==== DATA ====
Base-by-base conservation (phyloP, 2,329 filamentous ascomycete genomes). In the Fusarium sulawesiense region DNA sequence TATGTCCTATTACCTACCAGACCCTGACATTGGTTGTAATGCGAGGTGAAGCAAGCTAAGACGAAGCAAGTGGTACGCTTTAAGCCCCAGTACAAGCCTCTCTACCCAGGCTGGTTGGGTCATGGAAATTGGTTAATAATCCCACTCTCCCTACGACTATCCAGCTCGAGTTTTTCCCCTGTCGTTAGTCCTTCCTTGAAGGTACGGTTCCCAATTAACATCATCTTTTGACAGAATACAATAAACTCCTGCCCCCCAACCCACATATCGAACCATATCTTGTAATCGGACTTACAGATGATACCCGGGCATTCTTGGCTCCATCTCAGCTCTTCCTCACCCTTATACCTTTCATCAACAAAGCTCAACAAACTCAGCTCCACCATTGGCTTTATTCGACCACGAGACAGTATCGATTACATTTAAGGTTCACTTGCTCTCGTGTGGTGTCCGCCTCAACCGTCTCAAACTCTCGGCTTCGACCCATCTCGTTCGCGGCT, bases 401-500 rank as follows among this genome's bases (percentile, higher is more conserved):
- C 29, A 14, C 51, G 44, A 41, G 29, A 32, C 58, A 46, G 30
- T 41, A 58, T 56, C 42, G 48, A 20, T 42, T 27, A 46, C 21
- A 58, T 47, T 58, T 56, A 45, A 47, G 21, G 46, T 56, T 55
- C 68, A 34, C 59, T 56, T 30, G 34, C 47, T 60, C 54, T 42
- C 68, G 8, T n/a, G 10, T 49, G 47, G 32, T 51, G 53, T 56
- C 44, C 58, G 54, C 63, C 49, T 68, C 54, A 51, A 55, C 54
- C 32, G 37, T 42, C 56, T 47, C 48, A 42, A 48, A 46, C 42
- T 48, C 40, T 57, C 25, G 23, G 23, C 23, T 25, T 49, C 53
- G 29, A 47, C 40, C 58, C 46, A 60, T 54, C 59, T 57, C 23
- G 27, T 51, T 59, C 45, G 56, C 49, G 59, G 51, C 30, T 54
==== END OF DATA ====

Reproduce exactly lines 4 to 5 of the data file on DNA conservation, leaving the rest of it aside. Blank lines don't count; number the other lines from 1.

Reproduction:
- A 58, T 47, T 58, T 56, A 45, A 47, G 21, G 46, T 56, T 55
- C 68, A 34, C 59, T 56, T 30, G 34, C 47, T 60, C 54, T 42